What is a qualifying offer? You sort of have to read that question in the fake-George risk-management voice. So boring. Here's a definition from last year that'll get you started. The important things you probably need to know before anything else:
- When a team extends a qualifying offer, the player can accept a one-year deal that will be around $14 million instead of testing free agency
- Teams that sign players who were extended the qualifying offer will lose their first-round pick unless they're drafting in the top 10, in which case they'll lose their second-round pick
The Giants are reportedly eager to hang on to their first-round pick. You might laugh and make a Michael Tucker reference, but you know what's happened since then? They Giants used three first-round picks to build one of the best rotations in franchise history. That'll make true believers out of the filthy heretics, by gum.
So let's look at the players whose team extended the qualifying offer on Monday. Not only does it mean the signing team will give up a draft pick, but it gives you a hint as to which players think they'll be more expensive than some silly $14 million token offer. The Giants don't really do expensive players. The last external free agent to get more than a year and a million was Mark DeRosa. Before that was Edgar Renteria. The last two big-ticket items were Aaron Rowand and Barry Zito. That'll make filthy heretics out of the true believers, by gum.
Received qualifying offer
All of these players moved from "long shot" to "nope." A lot of them were already nopes, but Jimenez and Kuroda in particular would have satisfied the Giants' need for short-term deals. Remember, one of the reasons the Giants kept Tim Lincecum around is because he wasn't looking for a four- or five-year deal. They were willing to overpay in the short term to avoid something like an Edwin Jackson deal.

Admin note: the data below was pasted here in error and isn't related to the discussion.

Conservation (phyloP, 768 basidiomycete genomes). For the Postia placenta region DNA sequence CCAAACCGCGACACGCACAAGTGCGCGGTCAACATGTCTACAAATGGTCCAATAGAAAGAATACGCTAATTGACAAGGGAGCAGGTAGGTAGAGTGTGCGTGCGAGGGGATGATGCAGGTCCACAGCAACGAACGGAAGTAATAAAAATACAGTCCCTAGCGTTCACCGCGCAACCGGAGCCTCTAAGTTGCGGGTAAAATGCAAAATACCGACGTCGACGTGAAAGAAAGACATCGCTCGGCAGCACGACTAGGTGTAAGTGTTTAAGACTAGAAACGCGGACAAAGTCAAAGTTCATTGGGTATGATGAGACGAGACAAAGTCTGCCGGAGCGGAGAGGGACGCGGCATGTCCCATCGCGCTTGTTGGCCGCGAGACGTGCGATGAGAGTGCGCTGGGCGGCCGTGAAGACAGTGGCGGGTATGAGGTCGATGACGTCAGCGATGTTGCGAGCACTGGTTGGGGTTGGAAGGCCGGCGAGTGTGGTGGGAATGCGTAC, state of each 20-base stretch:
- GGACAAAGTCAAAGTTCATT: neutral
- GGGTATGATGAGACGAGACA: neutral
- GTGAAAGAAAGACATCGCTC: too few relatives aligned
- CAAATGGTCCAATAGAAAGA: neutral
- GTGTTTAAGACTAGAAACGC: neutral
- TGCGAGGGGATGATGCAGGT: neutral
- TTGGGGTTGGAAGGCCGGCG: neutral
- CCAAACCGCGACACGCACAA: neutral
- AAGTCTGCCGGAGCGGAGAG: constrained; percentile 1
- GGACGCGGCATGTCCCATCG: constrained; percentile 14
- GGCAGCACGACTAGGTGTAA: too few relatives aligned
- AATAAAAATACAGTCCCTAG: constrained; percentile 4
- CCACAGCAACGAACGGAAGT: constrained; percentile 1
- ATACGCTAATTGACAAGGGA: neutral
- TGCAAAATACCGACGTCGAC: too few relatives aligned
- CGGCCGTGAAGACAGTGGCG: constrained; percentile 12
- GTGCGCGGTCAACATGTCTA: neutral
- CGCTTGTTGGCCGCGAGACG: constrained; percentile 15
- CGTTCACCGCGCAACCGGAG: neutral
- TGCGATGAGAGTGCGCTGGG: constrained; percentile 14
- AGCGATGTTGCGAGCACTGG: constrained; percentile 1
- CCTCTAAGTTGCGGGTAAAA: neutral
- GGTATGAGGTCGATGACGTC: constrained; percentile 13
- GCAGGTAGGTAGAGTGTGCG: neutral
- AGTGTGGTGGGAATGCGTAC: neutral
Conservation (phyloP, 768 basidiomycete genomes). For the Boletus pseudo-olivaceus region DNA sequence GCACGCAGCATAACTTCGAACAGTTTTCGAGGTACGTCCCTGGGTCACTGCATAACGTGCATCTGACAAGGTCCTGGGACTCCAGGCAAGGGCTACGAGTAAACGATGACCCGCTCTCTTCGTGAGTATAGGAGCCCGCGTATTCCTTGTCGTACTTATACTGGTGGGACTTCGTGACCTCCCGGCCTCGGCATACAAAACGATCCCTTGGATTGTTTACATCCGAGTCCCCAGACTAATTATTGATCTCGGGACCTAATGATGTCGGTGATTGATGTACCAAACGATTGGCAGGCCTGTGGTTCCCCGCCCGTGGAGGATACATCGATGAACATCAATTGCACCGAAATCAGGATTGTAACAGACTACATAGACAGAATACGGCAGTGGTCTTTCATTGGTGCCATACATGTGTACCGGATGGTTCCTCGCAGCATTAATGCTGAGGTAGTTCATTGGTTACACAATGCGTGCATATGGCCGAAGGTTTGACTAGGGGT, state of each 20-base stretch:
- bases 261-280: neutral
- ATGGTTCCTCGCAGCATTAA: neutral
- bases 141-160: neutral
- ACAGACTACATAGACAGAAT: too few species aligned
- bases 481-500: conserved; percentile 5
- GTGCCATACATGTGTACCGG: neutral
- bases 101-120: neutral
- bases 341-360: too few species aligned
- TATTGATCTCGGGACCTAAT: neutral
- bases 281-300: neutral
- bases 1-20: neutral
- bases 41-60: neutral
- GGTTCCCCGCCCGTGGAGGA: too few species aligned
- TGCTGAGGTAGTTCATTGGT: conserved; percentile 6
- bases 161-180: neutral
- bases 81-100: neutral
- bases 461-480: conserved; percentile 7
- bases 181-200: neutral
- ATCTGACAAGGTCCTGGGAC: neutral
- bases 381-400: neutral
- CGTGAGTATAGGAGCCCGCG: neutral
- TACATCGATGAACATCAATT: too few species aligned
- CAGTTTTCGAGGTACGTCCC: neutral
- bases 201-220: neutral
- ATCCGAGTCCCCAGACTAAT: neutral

Now that they'll cost draft picks, it's extremely unlikely the Giants will pursue either Jimenez or Kuroda. And none of those outfielders make a ton of sense, either. I wondered if the Cardinals would risk committing a lot of salary to an outfielder with Oscar Taveras in the wings, but that was before I realized that Jon Jay was kind of bad. The Cardinals would probably rather figure out where to stick him than lose Beltran.
Didn't receive qualifying offer
Like, everyone else
Matt Garza (traded midseason, ineligible)
Ricky Nolasco (traded midseason, ineligible)
The outfielders are basically Chris Young and a batch of derelicts. If the Giants get a left fielder, it's going to be Young. Or someone through a trade. Or it'll be Brandon Belt, with a new first baseman coming in. Or the new player will be completely awful. Perhaps all three of those last options! But the qualifying offer didn't mean much for the Giants' pursuit of an outfielder.
When it comes to pitchers, though, the lack of a qualifying offer makes a huge difference. The list up there is a hodgepodge of interesting options, especially now that they won't cost a draft pick. Some of the decisions were expected (Haren, Hughes) but a couple others were open questions (Johnson, Arroyo, Colon). It's a pretty big pool of options, which is good news for a team that needs to fill two rotation slots.
Also, if a pitcher isn't on the first list, he's automatically on the second one. But let's just save the Paul Malhoms and Scott Feldmen until the other options start drying up.
Of course, you realize …
There's no way around this now.
Welcome, Bronson Arroyo. Don't give up too many dingers while you're here. And for goodness sake, don't let them hit it to Morse. That guy is terrible.